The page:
/Tough shoes lead to an improvement in jump height and maneuverability in the room

Tough shoes lead to an improvement in jump height and maneuverability in the room

Basketball players can improve their jump height and maneuverability with stiffer soles under their shoes. The weight of the shoe has no influence on these outcome measures. This is the result of research among recreational basketball players who have tested shoes with different characteristics.

In advertisements for basketball shoes, well-known basketball players recommend shoes that would make everyone perform better. The question is, however, which characteristics of basketball shoes influence the performance of basketball players. Researchers from Canada have investigated whether the skid resistance of the sole, the weight of the shoe and the stiffness of the forefoot of basketball shoes influence the test performance of basketball players.

Performance

20 recreational basketball players participated in this study. These basketball players performed a 10-meter sprint, a short sprint followed by the highest possible jump and a maneuverability trail with different basketball shoes. The basketball players received 3 attempts for each test. The basketball shoes varied in 3 characteristics, namely, the traction (skid resistance) of the sole, the stiffness of the forefoot and the weight of the shoe. The shoe “Nike Zoom Kobe V” was taken as the basis. This shoe has average traction, high stiffness of the forefoot and low weight.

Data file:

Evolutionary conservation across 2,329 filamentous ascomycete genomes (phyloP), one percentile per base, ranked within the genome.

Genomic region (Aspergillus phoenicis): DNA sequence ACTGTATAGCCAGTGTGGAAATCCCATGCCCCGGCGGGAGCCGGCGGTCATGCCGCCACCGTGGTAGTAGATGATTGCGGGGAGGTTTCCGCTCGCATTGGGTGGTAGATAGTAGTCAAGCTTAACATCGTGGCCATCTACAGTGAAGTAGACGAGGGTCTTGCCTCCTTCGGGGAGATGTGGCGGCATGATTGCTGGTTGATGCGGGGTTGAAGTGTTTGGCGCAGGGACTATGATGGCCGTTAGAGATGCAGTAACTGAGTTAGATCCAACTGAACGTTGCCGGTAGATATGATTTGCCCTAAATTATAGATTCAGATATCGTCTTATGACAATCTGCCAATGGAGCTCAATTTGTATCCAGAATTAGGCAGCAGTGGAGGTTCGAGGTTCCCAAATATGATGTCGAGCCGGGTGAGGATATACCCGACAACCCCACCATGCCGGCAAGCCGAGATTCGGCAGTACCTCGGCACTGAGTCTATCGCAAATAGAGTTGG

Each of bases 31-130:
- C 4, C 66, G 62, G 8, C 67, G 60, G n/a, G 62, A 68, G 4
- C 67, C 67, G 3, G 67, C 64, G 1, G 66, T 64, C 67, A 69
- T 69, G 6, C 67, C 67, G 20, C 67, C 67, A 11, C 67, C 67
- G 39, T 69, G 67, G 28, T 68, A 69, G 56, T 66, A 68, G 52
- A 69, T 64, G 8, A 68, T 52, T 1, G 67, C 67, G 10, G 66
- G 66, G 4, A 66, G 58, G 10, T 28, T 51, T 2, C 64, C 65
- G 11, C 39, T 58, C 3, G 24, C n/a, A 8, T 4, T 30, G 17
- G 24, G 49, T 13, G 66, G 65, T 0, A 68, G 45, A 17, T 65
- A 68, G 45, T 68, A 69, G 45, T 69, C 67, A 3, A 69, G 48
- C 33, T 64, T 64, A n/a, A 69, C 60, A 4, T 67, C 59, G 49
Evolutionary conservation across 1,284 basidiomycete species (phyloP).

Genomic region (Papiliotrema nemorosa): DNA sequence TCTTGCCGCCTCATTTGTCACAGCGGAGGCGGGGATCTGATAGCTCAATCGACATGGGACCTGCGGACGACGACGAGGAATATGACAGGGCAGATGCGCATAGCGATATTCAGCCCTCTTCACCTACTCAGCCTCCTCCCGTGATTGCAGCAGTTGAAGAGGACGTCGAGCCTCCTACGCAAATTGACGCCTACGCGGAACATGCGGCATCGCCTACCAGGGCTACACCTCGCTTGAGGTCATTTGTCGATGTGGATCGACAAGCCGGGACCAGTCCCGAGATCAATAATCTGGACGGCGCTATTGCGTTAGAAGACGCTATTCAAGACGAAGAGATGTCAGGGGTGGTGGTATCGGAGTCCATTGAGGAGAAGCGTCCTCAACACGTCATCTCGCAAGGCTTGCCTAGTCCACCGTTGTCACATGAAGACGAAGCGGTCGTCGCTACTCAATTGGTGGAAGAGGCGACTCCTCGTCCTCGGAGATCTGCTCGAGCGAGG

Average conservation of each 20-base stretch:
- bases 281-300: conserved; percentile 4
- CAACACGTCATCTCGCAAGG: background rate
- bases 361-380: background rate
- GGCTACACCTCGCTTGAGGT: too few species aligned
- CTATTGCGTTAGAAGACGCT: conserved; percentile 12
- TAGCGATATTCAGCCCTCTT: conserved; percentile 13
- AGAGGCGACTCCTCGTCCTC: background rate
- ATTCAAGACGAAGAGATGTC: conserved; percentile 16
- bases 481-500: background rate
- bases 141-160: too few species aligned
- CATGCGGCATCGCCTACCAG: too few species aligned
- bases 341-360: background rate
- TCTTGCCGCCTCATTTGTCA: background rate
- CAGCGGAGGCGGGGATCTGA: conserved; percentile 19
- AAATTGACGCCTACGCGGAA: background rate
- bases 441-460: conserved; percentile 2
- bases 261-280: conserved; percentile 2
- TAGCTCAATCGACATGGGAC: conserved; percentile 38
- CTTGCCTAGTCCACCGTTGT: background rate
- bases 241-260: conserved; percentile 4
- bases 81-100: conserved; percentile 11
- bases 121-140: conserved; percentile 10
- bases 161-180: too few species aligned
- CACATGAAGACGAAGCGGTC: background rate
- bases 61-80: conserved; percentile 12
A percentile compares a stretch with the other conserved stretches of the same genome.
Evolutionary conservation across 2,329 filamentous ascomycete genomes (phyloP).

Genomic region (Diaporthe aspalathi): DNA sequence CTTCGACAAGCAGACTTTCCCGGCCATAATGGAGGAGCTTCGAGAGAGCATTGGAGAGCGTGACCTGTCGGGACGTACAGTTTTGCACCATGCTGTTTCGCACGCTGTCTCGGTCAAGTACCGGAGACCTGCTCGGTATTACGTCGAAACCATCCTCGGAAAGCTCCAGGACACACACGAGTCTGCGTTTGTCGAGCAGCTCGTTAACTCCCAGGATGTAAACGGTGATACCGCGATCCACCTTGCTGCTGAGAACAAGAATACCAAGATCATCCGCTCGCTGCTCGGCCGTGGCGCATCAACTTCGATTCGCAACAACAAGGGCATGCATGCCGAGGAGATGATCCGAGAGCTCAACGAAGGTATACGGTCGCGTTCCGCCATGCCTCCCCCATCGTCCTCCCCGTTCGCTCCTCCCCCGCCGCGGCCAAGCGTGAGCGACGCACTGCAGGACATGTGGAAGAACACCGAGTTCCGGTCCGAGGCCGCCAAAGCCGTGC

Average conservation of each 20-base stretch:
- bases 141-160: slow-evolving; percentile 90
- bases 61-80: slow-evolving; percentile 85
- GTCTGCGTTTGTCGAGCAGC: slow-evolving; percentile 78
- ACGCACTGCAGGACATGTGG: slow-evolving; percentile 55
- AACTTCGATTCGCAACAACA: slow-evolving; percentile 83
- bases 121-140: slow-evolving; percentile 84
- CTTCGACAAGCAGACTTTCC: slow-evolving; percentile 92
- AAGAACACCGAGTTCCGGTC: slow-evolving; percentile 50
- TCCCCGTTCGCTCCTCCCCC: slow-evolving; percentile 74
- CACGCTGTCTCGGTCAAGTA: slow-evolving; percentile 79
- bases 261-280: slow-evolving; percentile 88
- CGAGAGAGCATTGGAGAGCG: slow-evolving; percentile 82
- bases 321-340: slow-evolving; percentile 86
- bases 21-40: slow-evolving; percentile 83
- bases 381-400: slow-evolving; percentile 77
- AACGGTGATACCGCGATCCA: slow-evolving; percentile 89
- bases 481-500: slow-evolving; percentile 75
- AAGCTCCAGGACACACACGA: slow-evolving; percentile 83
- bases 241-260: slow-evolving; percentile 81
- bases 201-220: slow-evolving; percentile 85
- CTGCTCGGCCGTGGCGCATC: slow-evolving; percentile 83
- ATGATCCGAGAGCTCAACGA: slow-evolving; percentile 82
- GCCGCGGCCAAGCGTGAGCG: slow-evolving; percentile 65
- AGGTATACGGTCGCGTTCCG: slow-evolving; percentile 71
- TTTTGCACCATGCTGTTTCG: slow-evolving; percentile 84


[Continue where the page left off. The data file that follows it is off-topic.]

The researchers have reduced shoe traction by 20% by sticking sports tape on the sole of the shoe and increased by 20% by stapling rubber band on the sole. Because the basic shoe already has a high stiffness of the forefoot, it has been reduced by 20% (this is the reference) by cutting thin strips out of the sole and then again reduced by 20%. The low weight of the shoe has been increased twice by 20%. After 1 increase, the reference is created. This results in 9 different pairs of shoes, all with a -20% category, a reference and a + 20% category. The basketball players could not tell which category it was from the shoes.

In the comparison between the reference shoes and the shoes with increased traction (+ 20%), basketball players jumped 1 cm higher and performed 4% better on the maneuverability course. The weight of the shoe has no influence on the outcome measures. An increased stiffness (+ 20%) of the forefoot improves the sprint by 1.0% and the performance on the maneuverability course by 1.7%. This only applies when the stiffest shoe (+ 20%) is compared to the least stiff shoe (-20%).

Conclusion

This study shows in particular that the maneuverability of a basketball player is improved by wearing shoes with a non-slip sole. In addition, it appears that a stiff forefoot of the shoe can make a very small contribution to the sprinting time and maneuverability. The weight of the shoe appears not to be important for the performance. Although the method of shoe processing is somewhat unconventional, these techniques are common when testing sports shoes.

When purchasing indoor shoes, it is advisable to initially pay attention to a stiff sole and possibly also to a stiff forefoot of the shoe. A rough shoe is perhaps better for the test performance, but the effect of this on the risk of injury has not been determined.

Journal Sports Biomech #14. Writers Worobets J, Wannop JW.